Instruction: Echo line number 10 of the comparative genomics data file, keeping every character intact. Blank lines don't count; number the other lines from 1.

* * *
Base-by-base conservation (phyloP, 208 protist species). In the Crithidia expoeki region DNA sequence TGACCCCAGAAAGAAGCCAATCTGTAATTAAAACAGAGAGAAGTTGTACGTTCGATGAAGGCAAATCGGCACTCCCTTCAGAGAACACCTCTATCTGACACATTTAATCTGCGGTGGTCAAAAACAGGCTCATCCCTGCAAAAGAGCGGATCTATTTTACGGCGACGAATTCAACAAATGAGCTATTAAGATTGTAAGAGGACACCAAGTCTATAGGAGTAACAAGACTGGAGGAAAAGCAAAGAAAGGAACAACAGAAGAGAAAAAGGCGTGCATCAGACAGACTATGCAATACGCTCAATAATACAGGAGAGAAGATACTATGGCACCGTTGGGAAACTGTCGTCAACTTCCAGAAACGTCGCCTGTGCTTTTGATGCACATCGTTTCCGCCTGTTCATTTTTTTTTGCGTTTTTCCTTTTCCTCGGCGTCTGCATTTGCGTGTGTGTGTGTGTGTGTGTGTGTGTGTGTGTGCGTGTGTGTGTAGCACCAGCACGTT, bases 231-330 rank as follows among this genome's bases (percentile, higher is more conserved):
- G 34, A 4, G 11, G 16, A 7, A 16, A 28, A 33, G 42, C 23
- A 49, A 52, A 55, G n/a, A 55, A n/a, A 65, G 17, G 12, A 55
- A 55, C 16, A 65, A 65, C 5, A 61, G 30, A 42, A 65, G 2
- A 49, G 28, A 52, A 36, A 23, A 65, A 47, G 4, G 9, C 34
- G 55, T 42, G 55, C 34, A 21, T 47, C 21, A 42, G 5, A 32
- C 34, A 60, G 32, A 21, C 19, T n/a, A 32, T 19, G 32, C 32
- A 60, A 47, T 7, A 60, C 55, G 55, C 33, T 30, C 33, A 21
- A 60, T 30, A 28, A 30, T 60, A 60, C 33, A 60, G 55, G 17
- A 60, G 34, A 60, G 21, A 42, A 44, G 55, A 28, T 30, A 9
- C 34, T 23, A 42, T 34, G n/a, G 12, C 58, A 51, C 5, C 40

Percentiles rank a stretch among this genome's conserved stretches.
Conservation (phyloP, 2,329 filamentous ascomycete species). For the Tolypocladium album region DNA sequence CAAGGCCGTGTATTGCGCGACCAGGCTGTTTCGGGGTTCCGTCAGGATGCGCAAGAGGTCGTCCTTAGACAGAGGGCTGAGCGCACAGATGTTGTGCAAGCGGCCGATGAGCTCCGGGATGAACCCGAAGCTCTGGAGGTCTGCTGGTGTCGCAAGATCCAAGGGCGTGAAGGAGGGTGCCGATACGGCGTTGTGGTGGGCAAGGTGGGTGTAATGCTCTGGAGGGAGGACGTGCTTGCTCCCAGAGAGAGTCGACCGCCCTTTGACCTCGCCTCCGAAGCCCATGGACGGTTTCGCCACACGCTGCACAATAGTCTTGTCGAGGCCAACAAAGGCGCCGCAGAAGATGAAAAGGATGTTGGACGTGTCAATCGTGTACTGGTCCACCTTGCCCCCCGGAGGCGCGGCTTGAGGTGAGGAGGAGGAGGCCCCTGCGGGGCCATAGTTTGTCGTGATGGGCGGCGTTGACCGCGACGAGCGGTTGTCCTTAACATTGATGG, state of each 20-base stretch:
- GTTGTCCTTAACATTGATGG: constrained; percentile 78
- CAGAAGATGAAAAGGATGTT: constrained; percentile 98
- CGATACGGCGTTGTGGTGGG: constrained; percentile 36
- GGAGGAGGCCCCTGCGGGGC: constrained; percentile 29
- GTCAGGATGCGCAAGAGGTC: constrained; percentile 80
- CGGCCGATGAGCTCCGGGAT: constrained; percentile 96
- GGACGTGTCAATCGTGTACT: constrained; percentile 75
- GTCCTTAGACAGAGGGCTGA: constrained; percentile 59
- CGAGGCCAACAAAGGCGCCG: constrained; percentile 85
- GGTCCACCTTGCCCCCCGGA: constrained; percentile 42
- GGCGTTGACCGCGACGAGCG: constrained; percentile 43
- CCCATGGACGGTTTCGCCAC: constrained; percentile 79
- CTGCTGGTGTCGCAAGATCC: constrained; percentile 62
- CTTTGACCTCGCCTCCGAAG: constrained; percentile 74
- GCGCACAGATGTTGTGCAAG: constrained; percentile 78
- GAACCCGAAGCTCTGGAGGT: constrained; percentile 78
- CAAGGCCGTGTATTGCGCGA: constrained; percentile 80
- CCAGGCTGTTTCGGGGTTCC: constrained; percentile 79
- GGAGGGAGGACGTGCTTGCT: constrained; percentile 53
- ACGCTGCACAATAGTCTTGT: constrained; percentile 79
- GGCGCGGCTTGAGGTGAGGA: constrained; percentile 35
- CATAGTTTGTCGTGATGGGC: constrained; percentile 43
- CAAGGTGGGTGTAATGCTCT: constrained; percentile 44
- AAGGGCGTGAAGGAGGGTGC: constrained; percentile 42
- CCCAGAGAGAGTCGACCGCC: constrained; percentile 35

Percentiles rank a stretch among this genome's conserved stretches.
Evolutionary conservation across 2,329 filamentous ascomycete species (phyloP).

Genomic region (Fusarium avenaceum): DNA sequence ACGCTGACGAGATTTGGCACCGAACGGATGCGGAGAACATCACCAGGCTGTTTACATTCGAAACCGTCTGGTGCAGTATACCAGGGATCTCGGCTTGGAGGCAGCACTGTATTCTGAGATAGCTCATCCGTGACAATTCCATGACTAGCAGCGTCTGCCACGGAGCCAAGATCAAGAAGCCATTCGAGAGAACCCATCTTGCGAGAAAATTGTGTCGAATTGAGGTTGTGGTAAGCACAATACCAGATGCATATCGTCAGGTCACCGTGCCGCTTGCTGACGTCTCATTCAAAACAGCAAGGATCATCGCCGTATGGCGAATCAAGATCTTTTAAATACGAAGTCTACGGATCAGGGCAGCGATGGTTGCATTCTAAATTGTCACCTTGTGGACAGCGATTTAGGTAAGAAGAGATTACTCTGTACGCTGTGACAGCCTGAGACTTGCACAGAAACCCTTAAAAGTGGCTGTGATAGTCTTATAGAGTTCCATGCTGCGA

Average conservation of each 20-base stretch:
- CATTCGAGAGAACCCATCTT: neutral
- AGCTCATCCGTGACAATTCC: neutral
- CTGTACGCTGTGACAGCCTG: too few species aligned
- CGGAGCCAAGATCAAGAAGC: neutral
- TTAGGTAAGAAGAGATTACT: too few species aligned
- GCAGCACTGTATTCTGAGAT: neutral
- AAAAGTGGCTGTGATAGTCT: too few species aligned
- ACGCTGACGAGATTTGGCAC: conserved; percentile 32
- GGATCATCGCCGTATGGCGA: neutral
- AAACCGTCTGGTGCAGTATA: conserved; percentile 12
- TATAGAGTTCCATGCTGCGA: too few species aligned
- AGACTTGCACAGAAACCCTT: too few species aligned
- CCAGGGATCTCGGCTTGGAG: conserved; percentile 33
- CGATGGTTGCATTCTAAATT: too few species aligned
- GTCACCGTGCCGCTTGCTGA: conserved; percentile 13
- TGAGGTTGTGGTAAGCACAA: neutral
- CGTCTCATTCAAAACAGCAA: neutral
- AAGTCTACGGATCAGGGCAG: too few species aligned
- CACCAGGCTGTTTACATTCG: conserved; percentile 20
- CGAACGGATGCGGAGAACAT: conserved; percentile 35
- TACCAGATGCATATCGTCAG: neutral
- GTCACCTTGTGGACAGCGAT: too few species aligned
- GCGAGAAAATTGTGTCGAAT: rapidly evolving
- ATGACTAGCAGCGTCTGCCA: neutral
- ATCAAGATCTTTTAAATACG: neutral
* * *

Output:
- A 60, G 34, A 60, G 21, A 42, A 44, G 55, A 28, T 30, A 9